This was part of Verification, Validation, and Uncertainty Quantification Across Disciplines

Calibration and Validation of Approximate Likelihood Models

Ann Lee, Carnegie-Mellon University

Wednesday, May 12, 2021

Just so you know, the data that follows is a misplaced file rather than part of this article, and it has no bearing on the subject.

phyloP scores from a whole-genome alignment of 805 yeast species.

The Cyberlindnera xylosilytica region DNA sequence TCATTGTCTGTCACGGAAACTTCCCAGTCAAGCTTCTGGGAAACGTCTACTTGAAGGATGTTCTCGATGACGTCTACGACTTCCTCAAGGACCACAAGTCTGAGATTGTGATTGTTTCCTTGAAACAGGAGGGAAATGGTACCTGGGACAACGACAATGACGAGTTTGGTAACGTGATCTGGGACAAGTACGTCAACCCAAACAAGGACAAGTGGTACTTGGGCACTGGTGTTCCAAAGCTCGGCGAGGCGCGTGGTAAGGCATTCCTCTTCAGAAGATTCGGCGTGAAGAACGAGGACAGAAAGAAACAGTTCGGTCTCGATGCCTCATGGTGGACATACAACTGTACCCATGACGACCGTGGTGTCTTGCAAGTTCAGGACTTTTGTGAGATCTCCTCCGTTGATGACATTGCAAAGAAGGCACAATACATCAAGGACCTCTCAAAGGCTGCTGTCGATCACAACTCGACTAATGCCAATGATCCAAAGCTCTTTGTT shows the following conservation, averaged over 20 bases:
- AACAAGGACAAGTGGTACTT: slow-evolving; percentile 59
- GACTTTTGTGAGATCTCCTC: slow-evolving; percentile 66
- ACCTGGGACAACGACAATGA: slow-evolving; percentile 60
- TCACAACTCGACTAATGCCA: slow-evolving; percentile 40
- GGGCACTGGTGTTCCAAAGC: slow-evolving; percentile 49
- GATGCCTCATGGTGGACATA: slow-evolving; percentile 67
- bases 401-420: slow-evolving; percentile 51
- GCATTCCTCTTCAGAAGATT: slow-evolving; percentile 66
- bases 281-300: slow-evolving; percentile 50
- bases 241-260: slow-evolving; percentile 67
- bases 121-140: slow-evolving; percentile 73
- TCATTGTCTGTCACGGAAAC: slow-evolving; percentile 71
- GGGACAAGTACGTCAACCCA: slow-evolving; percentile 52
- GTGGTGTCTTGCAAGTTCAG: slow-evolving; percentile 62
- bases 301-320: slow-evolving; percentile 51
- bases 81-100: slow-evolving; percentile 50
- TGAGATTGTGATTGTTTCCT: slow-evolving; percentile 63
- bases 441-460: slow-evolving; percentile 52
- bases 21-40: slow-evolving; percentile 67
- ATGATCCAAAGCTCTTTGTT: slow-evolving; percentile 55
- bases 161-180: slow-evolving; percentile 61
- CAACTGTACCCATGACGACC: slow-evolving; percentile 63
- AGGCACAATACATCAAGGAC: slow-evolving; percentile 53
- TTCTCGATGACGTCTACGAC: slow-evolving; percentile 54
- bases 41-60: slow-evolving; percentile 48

Abstract: Many areas of the physical, engineering and biological sciences make extensive use of computer simulators to model complex systems. Whereas these simulators may be able to generate realistic synthetic data, they are often poorly suited for the inverse problem of inferring the underlying scientific mechanisms associated with observed real-world phenomena. Hence, a recent trend in the sciences has been to fit approximate models to high-fidelity simulators, and then use these approximate models for scientific inference. Inevitably, any downstream analysis will depend on the trustworthiness of the approximate model, the data collected, as well as the design of the simulations. In the first part of my talk, I will discuss the problem of validating a forward model. Most validation techniques compare histograms of a few summary statistics from a forward model with that of observed data or, equivalently, output from a high-resolution but costly model. Here we propose new methods that can provide insight into how two distributions of high-dimensional data (e.g. images or sequences of images) may differ, and if such differences are statistically significant. Then, in the second part of my talk, I will discuss the inverse problem of inferring parameters of interest when the likelihood (or function relating internal parameters with observed data) cannot be evaluated but is implicitly encoded by a forward model. I will describe a new machinery that bridges classical statistics with modern machine learning to provide scalable tools and diagnostics for constructing frequentist confidence sets with finite-sample validity in such a setting. (Part of this work is joint with Niccolo Dalmasso, Rafael Izbicki, Ilmun Kim and David Zhao.)